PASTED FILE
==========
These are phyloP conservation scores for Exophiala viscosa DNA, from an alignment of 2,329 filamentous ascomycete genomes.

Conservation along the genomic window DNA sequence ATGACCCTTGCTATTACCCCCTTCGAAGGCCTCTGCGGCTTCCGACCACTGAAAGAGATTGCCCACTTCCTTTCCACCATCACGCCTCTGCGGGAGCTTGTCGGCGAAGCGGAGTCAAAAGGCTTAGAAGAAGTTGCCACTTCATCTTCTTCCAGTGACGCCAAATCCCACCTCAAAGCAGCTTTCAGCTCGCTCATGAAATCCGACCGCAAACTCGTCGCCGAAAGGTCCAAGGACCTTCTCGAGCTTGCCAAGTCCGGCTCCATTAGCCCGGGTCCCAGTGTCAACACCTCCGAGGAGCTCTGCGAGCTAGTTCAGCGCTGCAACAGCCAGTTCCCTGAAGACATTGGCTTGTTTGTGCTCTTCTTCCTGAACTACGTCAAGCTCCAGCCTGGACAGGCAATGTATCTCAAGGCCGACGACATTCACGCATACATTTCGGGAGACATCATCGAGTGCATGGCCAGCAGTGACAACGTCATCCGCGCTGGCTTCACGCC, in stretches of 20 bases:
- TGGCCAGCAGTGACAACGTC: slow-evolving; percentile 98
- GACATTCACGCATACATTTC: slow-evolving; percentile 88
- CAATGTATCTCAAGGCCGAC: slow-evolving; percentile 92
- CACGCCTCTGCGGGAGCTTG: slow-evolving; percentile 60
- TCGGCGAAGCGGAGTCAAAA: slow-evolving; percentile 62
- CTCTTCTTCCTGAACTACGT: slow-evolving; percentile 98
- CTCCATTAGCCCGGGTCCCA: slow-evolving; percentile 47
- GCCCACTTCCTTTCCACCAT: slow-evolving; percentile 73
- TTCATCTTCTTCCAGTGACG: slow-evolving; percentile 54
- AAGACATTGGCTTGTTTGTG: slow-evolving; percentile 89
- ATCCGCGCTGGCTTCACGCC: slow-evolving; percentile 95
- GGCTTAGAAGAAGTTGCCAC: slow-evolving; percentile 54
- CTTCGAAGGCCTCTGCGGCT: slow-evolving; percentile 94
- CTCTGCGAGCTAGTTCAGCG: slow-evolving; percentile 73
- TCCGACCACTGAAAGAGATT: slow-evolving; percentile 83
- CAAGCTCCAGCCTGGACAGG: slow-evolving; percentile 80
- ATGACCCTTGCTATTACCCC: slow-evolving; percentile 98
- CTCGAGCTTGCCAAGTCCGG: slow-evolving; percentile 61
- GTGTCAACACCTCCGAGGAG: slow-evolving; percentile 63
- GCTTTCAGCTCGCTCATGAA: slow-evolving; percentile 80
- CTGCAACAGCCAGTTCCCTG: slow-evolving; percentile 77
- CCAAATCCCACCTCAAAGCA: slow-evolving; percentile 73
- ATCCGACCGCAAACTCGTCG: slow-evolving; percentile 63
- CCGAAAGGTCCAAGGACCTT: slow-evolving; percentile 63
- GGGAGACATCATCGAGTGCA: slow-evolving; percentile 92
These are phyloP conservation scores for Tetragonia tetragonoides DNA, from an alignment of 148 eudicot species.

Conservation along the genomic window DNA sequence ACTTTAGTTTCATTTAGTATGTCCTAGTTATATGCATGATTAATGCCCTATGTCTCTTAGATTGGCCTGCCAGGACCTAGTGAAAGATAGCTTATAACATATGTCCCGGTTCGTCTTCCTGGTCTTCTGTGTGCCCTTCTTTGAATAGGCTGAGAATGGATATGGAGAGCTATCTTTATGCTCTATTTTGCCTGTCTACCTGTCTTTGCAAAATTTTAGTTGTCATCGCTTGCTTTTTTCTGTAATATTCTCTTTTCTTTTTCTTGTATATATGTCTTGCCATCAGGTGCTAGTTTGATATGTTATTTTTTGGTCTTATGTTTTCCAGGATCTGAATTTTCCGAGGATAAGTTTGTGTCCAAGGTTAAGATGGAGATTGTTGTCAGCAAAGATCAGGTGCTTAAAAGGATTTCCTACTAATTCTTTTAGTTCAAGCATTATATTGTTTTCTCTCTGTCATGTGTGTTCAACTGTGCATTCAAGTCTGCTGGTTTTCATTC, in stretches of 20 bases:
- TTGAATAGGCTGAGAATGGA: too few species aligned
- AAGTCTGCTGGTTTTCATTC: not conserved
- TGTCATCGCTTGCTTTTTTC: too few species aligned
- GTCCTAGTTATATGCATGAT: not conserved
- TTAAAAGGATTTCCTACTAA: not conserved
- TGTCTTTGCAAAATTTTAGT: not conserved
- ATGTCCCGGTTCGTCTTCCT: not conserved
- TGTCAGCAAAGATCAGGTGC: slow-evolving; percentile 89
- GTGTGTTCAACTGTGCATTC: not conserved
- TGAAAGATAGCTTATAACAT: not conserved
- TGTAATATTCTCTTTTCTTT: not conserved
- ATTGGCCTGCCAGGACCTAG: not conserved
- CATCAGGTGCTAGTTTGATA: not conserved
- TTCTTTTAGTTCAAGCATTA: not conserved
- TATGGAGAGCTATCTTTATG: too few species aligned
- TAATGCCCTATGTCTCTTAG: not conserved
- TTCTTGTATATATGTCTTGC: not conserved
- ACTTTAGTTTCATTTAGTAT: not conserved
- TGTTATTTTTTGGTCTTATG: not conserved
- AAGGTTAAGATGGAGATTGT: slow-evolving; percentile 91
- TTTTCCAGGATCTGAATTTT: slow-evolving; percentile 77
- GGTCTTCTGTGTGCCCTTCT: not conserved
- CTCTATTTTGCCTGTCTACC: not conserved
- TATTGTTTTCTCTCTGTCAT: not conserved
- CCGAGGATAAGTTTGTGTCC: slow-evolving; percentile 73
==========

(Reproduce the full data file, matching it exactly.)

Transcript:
These are phyloP conservation scores for Exophiala viscosa DNA, from an alignment of 2,329 filamentous ascomycete genomes.

Conservation along the genomic window DNA sequence ATGACCCTTGCTATTACCCCCTTCGAAGGCCTCTGCGGCTTCCGACCACTGAAAGAGATTGCCCACTTCCTTTCCACCATCACGCCTCTGCGGGAGCTTGTCGGCGAAGCGGAGTCAAAAGGCTTAGAAGAAGTTGCCACTTCATCTTCTTCCAGTGACGCCAAATCCCACCTCAAAGCAGCTTTCAGCTCGCTCATGAAATCCGACCGCAAACTCGTCGCCGAAAGGTCCAAGGACCTTCTCGAGCTTGCCAAGTCCGGCTCCATTAGCCCGGGTCCCAGTGTCAACACCTCCGAGGAGCTCTGCGAGCTAGTTCAGCGCTGCAACAGCCAGTTCCCTGAAGACATTGGCTTGTTTGTGCTCTTCTTCCTGAACTACGTCAAGCTCCAGCCTGGACAGGCAATGTATCTCAAGGCCGACGACATTCACGCATACATTTCGGGAGACATCATCGAGTGCATGGCCAGCAGTGACAACGTCATCCGCGCTGGCTTCACGCC, in stretches of 20 bases:
- TGGCCAGCAGTGACAACGTC: slow-evolving; percentile 98
- GACATTCACGCATACATTTC: slow-evolving; percentile 88
- CAATGTATCTCAAGGCCGAC: slow-evolving; percentile 92
- CACGCCTCTGCGGGAGCTTG: slow-evolving; percentile 60
- TCGGCGAAGCGGAGTCAAAA: slow-evolving; percentile 62
- CTCTTCTTCCTGAACTACGT: slow-evolving; percentile 98
- CTCCATTAGCCCGGGTCCCA: slow-evolving; percentile 47
- GCCCACTTCCTTTCCACCAT: slow-evolving; percentile 73
- TTCATCTTCTTCCAGTGACG: slow-evolving; percentile 54
- AAGACATTGGCTTGTTTGTG: slow-evolving; percentile 89
- ATCCGCGCTGGCTTCACGCC: slow-evolving; percentile 95
- GGCTTAGAAGAAGTTGCCAC: slow-evolving; percentile 54
- CTTCGAAGGCCTCTGCGGCT: slow-evolving; percentile 94
- CTCTGCGAGCTAGTTCAGCG: slow-evolving; percentile 73
- TCCGACCACTGAAAGAGATT: slow-evolving; percentile 83
- CAAGCTCCAGCCTGGACAGG: slow-evolving; percentile 80
- ATGACCCTTGCTATTACCCC: slow-evolving; percentile 98
- CTCGAGCTTGCCAAGTCCGG: slow-evolving; percentile 61
- GTGTCAACACCTCCGAGGAG: slow-evolving; percentile 63
- GCTTTCAGCTCGCTCATGAA: slow-evolving; percentile 80
- CTGCAACAGCCAGTTCCCTG: slow-evolving; percentile 77
- CCAAATCCCACCTCAAAGCA: slow-evolving; percentile 73
- ATCCGACCGCAAACTCGTCG: slow-evolving; percentile 63
- CCGAAAGGTCCAAGGACCTT: slow-evolving; percentile 63
- GGGAGACATCATCGAGTGCA: slow-evolving; percentile 92
These are phyloP conservation scores for Tetragonia tetragonoides DNA, from an alignment of 148 eudicot species.

Conservation along the genomic window DNA sequence ACTTTAGTTTCATTTAGTATGTCCTAGTTATATGCATGATTAATGCCCTATGTCTCTTAGATTGGCCTGCCAGGACCTAGTGAAAGATAGCTTATAACATATGTCCCGGTTCGTCTTCCTGGTCTTCTGTGTGCCCTTCTTTGAATAGGCTGAGAATGGATATGGAGAGCTATCTTTATGCTCTATTTTGCCTGTCTACCTGTCTTTGCAAAATTTTAGTTGTCATCGCTTGCTTTTTTCTGTAATATTCTCTTTTCTTTTTCTTGTATATATGTCTTGCCATCAGGTGCTAGTTTGATATGTTATTTTTTGGTCTTATGTTTTCCAGGATCTGAATTTTCCGAGGATAAGTTTGTGTCCAAGGTTAAGATGGAGATTGTTGTCAGCAAAGATCAGGTGCTTAAAAGGATTTCCTACTAATTCTTTTAGTTCAAGCATTATATTGTTTTCTCTCTGTCATGTGTGTTCAACTGTGCATTCAAGTCTGCTGGTTTTCATTC, in stretches of 20 bases:
- TTGAATAGGCTGAGAATGGA: too few species aligned
- AAGTCTGCTGGTTTTCATTC: not conserved
- TGTCATCGCTTGCTTTTTTC: too few species aligned
- GTCCTAGTTATATGCATGAT: not conserved
- TTAAAAGGATTTCCTACTAA: not conserved
- TGTCTTTGCAAAATTTTAGT: not conserved
- ATGTCCCGGTTCGTCTTCCT: not conserved
- TGTCAGCAAAGATCAGGTGC: slow-evolving; percentile 89
- GTGTGTTCAACTGTGCATTC: not conserved
- TGAAAGATAGCTTATAACAT: not conserved
- TGTAATATTCTCTTTTCTTT: not conserved
- ATTGGCCTGCCAGGACCTAG: not conserved
- CATCAGGTGCTAGTTTGATA: not conserved
- TTCTTTTAGTTCAAGCATTA: not conserved
- TATGGAGAGCTATCTTTATG: too few species aligned
- TAATGCCCTATGTCTCTTAG: not conserved
- TTCTTGTATATATGTCTTGC: not conserved
- ACTTTAGTTTCATTTAGTAT: not conserved
- TGTTATTTTTTGGTCTTATG: not conserved
- AAGGTTAAGATGGAGATTGT: slow-evolving; percentile 91
- TTTTCCAGGATCTGAATTTT: slow-evolving; percentile 77
- GGTCTTCTGTGTGCCCTTCT: not conserved
- CTCTATTTTGCCTGTCTACC: not conserved
- TATTGTTTTCTCTCTGTCAT: not conserved
- CCGAGGATAAGTTTGTGTCC: slow-evolving; percentile 73